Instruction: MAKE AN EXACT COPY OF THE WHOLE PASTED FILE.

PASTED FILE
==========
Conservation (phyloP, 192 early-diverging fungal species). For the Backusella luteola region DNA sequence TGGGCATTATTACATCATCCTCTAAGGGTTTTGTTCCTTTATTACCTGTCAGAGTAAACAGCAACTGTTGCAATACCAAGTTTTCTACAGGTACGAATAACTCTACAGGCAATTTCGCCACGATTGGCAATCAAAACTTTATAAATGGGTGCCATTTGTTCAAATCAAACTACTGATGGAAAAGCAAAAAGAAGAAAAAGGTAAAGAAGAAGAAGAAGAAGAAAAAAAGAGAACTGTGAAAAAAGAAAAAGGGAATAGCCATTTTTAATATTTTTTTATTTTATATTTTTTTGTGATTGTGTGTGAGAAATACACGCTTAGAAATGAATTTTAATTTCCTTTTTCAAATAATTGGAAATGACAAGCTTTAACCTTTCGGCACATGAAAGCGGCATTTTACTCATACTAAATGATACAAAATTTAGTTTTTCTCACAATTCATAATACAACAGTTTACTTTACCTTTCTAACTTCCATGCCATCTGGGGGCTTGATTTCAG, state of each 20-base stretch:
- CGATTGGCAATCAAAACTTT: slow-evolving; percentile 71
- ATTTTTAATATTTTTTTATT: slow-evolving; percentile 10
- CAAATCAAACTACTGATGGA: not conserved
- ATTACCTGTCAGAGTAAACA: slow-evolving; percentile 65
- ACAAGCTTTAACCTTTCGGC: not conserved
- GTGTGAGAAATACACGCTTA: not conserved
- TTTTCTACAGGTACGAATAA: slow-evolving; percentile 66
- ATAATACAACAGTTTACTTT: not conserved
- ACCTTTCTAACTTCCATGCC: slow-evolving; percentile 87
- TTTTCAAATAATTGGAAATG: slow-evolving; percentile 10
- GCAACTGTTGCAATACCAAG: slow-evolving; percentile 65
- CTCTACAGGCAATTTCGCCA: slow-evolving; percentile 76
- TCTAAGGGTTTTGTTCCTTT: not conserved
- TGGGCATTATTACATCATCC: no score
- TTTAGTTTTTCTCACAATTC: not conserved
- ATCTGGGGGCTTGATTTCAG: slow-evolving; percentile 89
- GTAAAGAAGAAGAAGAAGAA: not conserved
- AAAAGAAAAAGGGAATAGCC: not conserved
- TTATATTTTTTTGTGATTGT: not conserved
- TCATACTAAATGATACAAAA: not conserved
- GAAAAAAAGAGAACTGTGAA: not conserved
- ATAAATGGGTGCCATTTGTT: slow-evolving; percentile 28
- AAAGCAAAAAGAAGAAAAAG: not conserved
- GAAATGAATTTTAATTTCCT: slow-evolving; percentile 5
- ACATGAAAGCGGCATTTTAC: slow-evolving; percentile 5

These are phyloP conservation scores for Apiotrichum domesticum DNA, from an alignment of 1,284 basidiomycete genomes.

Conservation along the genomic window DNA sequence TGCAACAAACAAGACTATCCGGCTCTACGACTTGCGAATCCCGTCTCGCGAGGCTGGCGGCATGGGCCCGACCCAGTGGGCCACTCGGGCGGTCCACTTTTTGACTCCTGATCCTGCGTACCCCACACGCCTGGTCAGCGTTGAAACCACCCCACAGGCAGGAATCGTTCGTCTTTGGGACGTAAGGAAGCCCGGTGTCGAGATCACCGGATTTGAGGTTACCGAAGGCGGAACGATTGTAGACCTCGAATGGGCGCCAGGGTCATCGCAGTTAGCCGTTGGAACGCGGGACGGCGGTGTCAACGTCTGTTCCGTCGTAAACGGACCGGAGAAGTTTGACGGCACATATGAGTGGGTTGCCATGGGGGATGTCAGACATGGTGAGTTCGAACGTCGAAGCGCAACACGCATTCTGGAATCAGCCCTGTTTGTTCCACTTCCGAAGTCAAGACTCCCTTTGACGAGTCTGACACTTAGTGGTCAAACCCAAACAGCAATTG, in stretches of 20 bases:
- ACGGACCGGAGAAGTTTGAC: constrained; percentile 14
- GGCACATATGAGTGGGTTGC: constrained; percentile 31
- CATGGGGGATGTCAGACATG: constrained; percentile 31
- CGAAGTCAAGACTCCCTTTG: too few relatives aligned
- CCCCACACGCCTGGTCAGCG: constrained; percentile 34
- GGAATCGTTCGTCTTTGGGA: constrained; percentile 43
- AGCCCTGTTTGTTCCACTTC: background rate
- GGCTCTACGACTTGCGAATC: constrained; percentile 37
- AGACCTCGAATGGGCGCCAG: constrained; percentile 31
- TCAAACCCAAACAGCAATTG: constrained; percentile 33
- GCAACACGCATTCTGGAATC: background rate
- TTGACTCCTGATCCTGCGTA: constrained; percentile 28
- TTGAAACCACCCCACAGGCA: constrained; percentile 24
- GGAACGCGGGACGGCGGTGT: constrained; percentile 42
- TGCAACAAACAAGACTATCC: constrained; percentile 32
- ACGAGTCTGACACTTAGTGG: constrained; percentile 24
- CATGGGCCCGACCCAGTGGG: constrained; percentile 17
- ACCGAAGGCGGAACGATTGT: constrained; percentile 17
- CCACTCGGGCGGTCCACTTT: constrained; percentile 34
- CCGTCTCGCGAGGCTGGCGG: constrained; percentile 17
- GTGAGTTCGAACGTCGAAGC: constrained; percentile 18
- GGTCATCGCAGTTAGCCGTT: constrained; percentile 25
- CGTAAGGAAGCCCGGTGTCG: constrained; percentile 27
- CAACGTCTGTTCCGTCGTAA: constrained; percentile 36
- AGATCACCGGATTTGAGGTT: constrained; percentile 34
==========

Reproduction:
Conservation (phyloP, 192 early-diverging fungal species). For the Backusella luteola region DNA sequence TGGGCATTATTACATCATCCTCTAAGGGTTTTGTTCCTTTATTACCTGTCAGAGTAAACAGCAACTGTTGCAATACCAAGTTTTCTACAGGTACGAATAACTCTACAGGCAATTTCGCCACGATTGGCAATCAAAACTTTATAAATGGGTGCCATTTGTTCAAATCAAACTACTGATGGAAAAGCAAAAAGAAGAAAAAGGTAAAGAAGAAGAAGAAGAAGAAAAAAAGAGAACTGTGAAAAAAGAAAAAGGGAATAGCCATTTTTAATATTTTTTTATTTTATATTTTTTTGTGATTGTGTGTGAGAAATACACGCTTAGAAATGAATTTTAATTTCCTTTTTCAAATAATTGGAAATGACAAGCTTTAACCTTTCGGCACATGAAAGCGGCATTTTACTCATACTAAATGATACAAAATTTAGTTTTTCTCACAATTCATAATACAACAGTTTACTTTACCTTTCTAACTTCCATGCCATCTGGGGGCTTGATTTCAG, state of each 20-base stretch:
- CGATTGGCAATCAAAACTTT: slow-evolving; percentile 71
- ATTTTTAATATTTTTTTATT: slow-evolving; percentile 10
- CAAATCAAACTACTGATGGA: not conserved
- ATTACCTGTCAGAGTAAACA: slow-evolving; percentile 65
- ACAAGCTTTAACCTTTCGGC: not conserved
- GTGTGAGAAATACACGCTTA: not conserved
- TTTTCTACAGGTACGAATAA: slow-evolving; percentile 66
- ATAATACAACAGTTTACTTT: not conserved
- ACCTTTCTAACTTCCATGCC: slow-evolving; percentile 87
- TTTTCAAATAATTGGAAATG: slow-evolving; percentile 10
- GCAACTGTTGCAATACCAAG: slow-evolving; percentile 65
- CTCTACAGGCAATTTCGCCA: slow-evolving; percentile 76
- TCTAAGGGTTTTGTTCCTTT: not conserved
- TGGGCATTATTACATCATCC: no score
- TTTAGTTTTTCTCACAATTC: not conserved
- ATCTGGGGGCTTGATTTCAG: slow-evolving; percentile 89
- GTAAAGAAGAAGAAGAAGAA: not conserved
- AAAAGAAAAAGGGAATAGCC: not conserved
- TTATATTTTTTTGTGATTGT: not conserved
- TCATACTAAATGATACAAAA: not conserved
- GAAAAAAAGAGAACTGTGAA: not conserved
- ATAAATGGGTGCCATTTGTT: slow-evolving; percentile 28
- AAAGCAAAAAGAAGAAAAAG: not conserved
- GAAATGAATTTTAATTTCCT: slow-evolving; percentile 5
- ACATGAAAGCGGCATTTTAC: slow-evolving; percentile 5

These are phyloP conservation scores for Apiotrichum domesticum DNA, from an alignment of 1,284 basidiomycete genomes.

Conservation along the genomic window DNA sequence TGCAACAAACAAGACTATCCGGCTCTACGACTTGCGAATCCCGTCTCGCGAGGCTGGCGGCATGGGCCCGACCCAGTGGGCCACTCGGGCGGTCCACTTTTTGACTCCTGATCCTGCGTACCCCACACGCCTGGTCAGCGTTGAAACCACCCCACAGGCAGGAATCGTTCGTCTTTGGGACGTAAGGAAGCCCGGTGTCGAGATCACCGGATTTGAGGTTACCGAAGGCGGAACGATTGTAGACCTCGAATGGGCGCCAGGGTCATCGCAGTTAGCCGTTGGAACGCGGGACGGCGGTGTCAACGTCTGTTCCGTCGTAAACGGACCGGAGAAGTTTGACGGCACATATGAGTGGGTTGCCATGGGGGATGTCAGACATGGTGAGTTCGAACGTCGAAGCGCAACACGCATTCTGGAATCAGCCCTGTTTGTTCCACTTCCGAAGTCAAGACTCCCTTTGACGAGTCTGACACTTAGTGGTCAAACCCAAACAGCAATTG, in stretches of 20 bases:
- ACGGACCGGAGAAGTTTGAC: constrained; percentile 14
- GGCACATATGAGTGGGTTGC: constrained; percentile 31
- CATGGGGGATGTCAGACATG: constrained; percentile 31
- CGAAGTCAAGACTCCCTTTG: too few relatives aligned
- CCCCACACGCCTGGTCAGCG: constrained; percentile 34
- GGAATCGTTCGTCTTTGGGA: constrained; percentile 43
- AGCCCTGTTTGTTCCACTTC: background rate
- GGCTCTACGACTTGCGAATC: constrained; percentile 37
- AGACCTCGAATGGGCGCCAG: constrained; percentile 31
- TCAAACCCAAACAGCAATTG: constrained; percentile 33
- GCAACACGCATTCTGGAATC: background rate
- TTGACTCCTGATCCTGCGTA: constrained; percentile 28
- TTGAAACCACCCCACAGGCA: constrained; percentile 24
- GGAACGCGGGACGGCGGTGT: constrained; percentile 42
- TGCAACAAACAAGACTATCC: constrained; percentile 32
- ACGAGTCTGACACTTAGTGG: constrained; percentile 24
- CATGGGCCCGACCCAGTGGG: constrained; percentile 17
- ACCGAAGGCGGAACGATTGT: constrained; percentile 17
- CCACTCGGGCGGTCCACTTT: constrained; percentile 34
- CCGTCTCGCGAGGCTGGCGG: constrained; percentile 17
- GTGAGTTCGAACGTCGAAGC: constrained; percentile 18
- GGTCATCGCAGTTAGCCGTT: constrained; percentile 25
- CGTAAGGAAGCCCGGTGTCG: constrained; percentile 27
- CAACGTCTGTTCCGTCGTAA: constrained; percentile 36
- AGATCACCGGATTTGAGGTT: constrained; percentile 34